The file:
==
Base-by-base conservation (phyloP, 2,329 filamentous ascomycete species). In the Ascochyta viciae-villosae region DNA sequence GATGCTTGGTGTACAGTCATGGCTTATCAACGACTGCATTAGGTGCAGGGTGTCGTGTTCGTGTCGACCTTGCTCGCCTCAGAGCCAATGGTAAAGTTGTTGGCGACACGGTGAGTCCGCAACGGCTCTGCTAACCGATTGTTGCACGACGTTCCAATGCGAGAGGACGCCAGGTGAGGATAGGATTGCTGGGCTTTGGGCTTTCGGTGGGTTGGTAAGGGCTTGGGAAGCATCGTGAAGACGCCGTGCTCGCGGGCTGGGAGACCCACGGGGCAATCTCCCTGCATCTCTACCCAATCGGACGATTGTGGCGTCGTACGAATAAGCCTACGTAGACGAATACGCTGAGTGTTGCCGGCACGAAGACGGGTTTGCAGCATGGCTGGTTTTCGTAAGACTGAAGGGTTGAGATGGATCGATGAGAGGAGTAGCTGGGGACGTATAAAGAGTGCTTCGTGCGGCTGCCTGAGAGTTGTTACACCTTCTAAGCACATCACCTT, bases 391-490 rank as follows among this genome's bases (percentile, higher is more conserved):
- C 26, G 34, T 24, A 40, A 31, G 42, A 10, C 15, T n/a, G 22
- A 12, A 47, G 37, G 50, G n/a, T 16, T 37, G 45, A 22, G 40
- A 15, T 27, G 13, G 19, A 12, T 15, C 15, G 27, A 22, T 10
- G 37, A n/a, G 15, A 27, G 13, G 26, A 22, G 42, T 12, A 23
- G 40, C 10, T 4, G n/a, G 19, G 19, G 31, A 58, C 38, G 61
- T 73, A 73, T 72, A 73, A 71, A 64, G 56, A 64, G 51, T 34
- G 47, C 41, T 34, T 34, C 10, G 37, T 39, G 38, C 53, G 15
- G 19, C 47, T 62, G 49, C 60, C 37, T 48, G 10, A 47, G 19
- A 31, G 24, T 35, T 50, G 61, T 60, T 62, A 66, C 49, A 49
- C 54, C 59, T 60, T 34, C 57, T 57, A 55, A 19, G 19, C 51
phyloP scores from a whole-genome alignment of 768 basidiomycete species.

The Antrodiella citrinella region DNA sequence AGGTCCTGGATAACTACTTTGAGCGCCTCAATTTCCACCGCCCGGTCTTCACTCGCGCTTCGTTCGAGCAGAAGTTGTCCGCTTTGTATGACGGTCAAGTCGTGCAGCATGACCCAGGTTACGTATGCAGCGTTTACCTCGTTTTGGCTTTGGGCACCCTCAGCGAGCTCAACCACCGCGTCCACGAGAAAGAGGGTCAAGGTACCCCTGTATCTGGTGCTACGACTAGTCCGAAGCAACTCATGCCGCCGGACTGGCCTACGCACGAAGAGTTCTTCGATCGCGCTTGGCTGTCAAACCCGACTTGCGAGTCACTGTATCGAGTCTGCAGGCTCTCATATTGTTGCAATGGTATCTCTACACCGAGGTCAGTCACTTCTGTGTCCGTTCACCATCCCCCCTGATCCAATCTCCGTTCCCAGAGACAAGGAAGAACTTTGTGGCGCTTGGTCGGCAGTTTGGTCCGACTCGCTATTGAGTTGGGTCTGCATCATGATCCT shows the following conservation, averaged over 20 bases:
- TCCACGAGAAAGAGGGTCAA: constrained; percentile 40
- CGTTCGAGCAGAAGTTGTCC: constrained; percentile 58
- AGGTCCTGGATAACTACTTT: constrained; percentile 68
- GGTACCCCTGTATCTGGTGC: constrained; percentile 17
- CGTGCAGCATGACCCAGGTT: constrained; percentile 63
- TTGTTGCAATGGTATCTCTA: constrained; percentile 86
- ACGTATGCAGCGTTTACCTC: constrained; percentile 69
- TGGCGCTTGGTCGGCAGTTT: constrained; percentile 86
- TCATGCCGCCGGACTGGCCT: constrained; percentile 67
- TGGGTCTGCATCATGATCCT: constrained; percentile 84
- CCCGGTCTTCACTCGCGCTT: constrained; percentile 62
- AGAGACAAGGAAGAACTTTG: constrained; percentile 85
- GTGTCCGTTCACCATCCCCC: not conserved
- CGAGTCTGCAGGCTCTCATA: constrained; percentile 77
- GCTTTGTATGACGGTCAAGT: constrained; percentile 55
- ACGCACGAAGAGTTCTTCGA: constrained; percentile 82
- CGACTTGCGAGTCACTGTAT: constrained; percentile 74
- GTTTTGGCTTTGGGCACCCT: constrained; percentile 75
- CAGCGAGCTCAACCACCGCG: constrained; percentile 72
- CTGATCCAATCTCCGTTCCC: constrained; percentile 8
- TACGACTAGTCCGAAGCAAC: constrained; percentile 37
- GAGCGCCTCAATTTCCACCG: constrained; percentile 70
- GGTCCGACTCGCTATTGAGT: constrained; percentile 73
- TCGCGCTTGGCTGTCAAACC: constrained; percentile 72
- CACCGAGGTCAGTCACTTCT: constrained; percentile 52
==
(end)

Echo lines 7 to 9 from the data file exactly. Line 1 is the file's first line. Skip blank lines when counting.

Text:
- T 73, A 73, T 72, A 73, A 71, A 64, G 56, A 64, G 51, T 34
- G 47, C 41, T 34, T 34, C 10, G 37, T 39, G 38, C 53, G 15
- G 19, C 47, T 62, G 49, C 60, C 37, T 48, G 10, A 47, G 19